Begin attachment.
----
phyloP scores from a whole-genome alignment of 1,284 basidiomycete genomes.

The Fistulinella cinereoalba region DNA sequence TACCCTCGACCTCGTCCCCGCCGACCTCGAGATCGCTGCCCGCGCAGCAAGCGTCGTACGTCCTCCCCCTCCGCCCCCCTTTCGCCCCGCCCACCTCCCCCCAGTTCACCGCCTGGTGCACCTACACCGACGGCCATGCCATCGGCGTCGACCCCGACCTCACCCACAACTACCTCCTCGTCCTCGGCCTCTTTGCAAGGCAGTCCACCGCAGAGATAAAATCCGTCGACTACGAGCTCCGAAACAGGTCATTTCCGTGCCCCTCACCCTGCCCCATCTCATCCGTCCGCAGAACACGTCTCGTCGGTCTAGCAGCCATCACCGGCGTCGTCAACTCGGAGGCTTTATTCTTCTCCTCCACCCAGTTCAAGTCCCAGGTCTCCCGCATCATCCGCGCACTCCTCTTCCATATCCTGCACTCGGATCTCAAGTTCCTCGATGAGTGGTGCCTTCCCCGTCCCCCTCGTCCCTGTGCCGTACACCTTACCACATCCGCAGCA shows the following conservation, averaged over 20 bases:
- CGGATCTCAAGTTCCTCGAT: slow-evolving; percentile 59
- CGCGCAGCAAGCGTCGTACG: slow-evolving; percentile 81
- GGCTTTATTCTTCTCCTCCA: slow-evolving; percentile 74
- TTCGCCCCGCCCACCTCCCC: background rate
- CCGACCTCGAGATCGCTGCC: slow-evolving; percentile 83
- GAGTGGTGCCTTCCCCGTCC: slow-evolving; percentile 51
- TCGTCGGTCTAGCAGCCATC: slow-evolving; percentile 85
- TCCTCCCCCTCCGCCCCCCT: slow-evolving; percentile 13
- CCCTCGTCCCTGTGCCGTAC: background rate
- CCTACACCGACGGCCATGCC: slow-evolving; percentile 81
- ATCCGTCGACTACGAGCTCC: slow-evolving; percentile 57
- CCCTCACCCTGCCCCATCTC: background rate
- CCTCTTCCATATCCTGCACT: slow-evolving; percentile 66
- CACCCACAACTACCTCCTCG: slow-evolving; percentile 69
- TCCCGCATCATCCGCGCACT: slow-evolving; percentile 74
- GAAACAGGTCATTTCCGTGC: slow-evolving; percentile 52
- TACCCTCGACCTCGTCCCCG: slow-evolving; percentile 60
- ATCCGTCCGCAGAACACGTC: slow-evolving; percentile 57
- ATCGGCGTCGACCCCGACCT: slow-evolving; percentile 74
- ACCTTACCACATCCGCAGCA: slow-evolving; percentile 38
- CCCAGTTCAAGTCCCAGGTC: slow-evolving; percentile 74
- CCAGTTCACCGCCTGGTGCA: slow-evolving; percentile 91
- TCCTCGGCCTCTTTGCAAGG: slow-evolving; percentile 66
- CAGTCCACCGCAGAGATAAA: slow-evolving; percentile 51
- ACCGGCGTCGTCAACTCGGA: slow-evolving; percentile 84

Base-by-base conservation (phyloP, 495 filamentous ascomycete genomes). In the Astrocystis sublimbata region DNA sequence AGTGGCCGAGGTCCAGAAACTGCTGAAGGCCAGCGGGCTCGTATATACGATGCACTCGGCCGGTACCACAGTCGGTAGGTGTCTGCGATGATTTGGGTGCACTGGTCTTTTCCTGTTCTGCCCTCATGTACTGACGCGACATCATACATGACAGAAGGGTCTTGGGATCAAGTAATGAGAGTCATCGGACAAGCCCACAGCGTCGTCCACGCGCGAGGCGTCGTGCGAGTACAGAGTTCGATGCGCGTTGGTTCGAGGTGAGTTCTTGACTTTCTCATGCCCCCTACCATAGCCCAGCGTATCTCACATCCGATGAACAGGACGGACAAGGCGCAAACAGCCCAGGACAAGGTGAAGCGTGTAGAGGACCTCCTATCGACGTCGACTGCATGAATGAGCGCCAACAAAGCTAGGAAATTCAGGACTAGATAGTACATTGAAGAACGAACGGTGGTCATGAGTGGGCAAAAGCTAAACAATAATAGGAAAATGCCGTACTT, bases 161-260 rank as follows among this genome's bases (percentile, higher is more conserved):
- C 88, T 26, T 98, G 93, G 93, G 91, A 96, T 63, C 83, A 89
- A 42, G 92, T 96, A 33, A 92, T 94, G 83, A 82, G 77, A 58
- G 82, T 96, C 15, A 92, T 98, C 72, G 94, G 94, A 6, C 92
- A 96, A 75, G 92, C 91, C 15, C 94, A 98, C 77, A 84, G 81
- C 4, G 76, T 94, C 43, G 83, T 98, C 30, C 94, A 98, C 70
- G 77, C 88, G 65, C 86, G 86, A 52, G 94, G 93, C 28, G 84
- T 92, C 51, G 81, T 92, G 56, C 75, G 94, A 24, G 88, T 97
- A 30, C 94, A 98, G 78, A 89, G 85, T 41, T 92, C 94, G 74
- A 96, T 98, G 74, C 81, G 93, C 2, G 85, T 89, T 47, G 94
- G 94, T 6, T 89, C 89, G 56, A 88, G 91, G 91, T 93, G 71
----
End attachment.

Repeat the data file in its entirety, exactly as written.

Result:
phyloP scores from a whole-genome alignment of 1,284 basidiomycete genomes.

The Fistulinella cinereoalba region DNA sequence TACCCTCGACCTCGTCCCCGCCGACCTCGAGATCGCTGCCCGCGCAGCAAGCGTCGTACGTCCTCCCCCTCCGCCCCCCTTTCGCCCCGCCCACCTCCCCCCAGTTCACCGCCTGGTGCACCTACACCGACGGCCATGCCATCGGCGTCGACCCCGACCTCACCCACAACTACCTCCTCGTCCTCGGCCTCTTTGCAAGGCAGTCCACCGCAGAGATAAAATCCGTCGACTACGAGCTCCGAAACAGGTCATTTCCGTGCCCCTCACCCTGCCCCATCTCATCCGTCCGCAGAACACGTCTCGTCGGTCTAGCAGCCATCACCGGCGTCGTCAACTCGGAGGCTTTATTCTTCTCCTCCACCCAGTTCAAGTCCCAGGTCTCCCGCATCATCCGCGCACTCCTCTTCCATATCCTGCACTCGGATCTCAAGTTCCTCGATGAGTGGTGCCTTCCCCGTCCCCCTCGTCCCTGTGCCGTACACCTTACCACATCCGCAGCA shows the following conservation, averaged over 20 bases:
- CGGATCTCAAGTTCCTCGAT: slow-evolving; percentile 59
- CGCGCAGCAAGCGTCGTACG: slow-evolving; percentile 81
- GGCTTTATTCTTCTCCTCCA: slow-evolving; percentile 74
- TTCGCCCCGCCCACCTCCCC: background rate
- CCGACCTCGAGATCGCTGCC: slow-evolving; percentile 83
- GAGTGGTGCCTTCCCCGTCC: slow-evolving; percentile 51
- TCGTCGGTCTAGCAGCCATC: slow-evolving; percentile 85
- TCCTCCCCCTCCGCCCCCCT: slow-evolving; percentile 13
- CCCTCGTCCCTGTGCCGTAC: background rate
- CCTACACCGACGGCCATGCC: slow-evolving; percentile 81
- ATCCGTCGACTACGAGCTCC: slow-evolving; percentile 57
- CCCTCACCCTGCCCCATCTC: background rate
- CCTCTTCCATATCCTGCACT: slow-evolving; percentile 66
- CACCCACAACTACCTCCTCG: slow-evolving; percentile 69
- TCCCGCATCATCCGCGCACT: slow-evolving; percentile 74
- GAAACAGGTCATTTCCGTGC: slow-evolving; percentile 52
- TACCCTCGACCTCGTCCCCG: slow-evolving; percentile 60
- ATCCGTCCGCAGAACACGTC: slow-evolving; percentile 57
- ATCGGCGTCGACCCCGACCT: slow-evolving; percentile 74
- ACCTTACCACATCCGCAGCA: slow-evolving; percentile 38
- CCCAGTTCAAGTCCCAGGTC: slow-evolving; percentile 74
- CCAGTTCACCGCCTGGTGCA: slow-evolving; percentile 91
- TCCTCGGCCTCTTTGCAAGG: slow-evolving; percentile 66
- CAGTCCACCGCAGAGATAAA: slow-evolving; percentile 51
- ACCGGCGTCGTCAACTCGGA: slow-evolving; percentile 84

Base-by-base conservation (phyloP, 495 filamentous ascomycete genomes). In the Astrocystis sublimbata region DNA sequence AGTGGCCGAGGTCCAGAAACTGCTGAAGGCCAGCGGGCTCGTATATACGATGCACTCGGCCGGTACCACAGTCGGTAGGTGTCTGCGATGATTTGGGTGCACTGGTCTTTTCCTGTTCTGCCCTCATGTACTGACGCGACATCATACATGACAGAAGGGTCTTGGGATCAAGTAATGAGAGTCATCGGACAAGCCCACAGCGTCGTCCACGCGCGAGGCGTCGTGCGAGTACAGAGTTCGATGCGCGTTGGTTCGAGGTGAGTTCTTGACTTTCTCATGCCCCCTACCATAGCCCAGCGTATCTCACATCCGATGAACAGGACGGACAAGGCGCAAACAGCCCAGGACAAGGTGAAGCGTGTAGAGGACCTCCTATCGACGTCGACTGCATGAATGAGCGCCAACAAAGCTAGGAAATTCAGGACTAGATAGTACATTGAAGAACGAACGGTGGTCATGAGTGGGCAAAAGCTAAACAATAATAGGAAAATGCCGTACTT, bases 161-260 rank as follows among this genome's bases (percentile, higher is more conserved):
- C 88, T 26, T 98, G 93, G 93, G 91, A 96, T 63, C 83, A 89
- A 42, G 92, T 96, A 33, A 92, T 94, G 83, A 82, G 77, A 58
- G 82, T 96, C 15, A 92, T 98, C 72, G 94, G 94, A 6, C 92
- A 96, A 75, G 92, C 91, C 15, C 94, A 98, C 77, A 84, G 81
- C 4, G 76, T 94, C 43, G 83, T 98, C 30, C 94, A 98, C 70
- G 77, C 88, G 65, C 86, G 86, A 52, G 94, G 93, C 28, G 84
- T 92, C 51, G 81, T 92, G 56, C 75, G 94, A 24, G 88, T 97
- A 30, C 94, A 98, G 78, A 89, G 85, T 41, T 92, C 94, G 74
- A 96, T 98, G 74, C 81, G 93, C 2, G 85, T 89, T 47, G 94
- G 94, T 6, T 89, C 89, G 56, A 88, G 91, G 91, T 93, G 71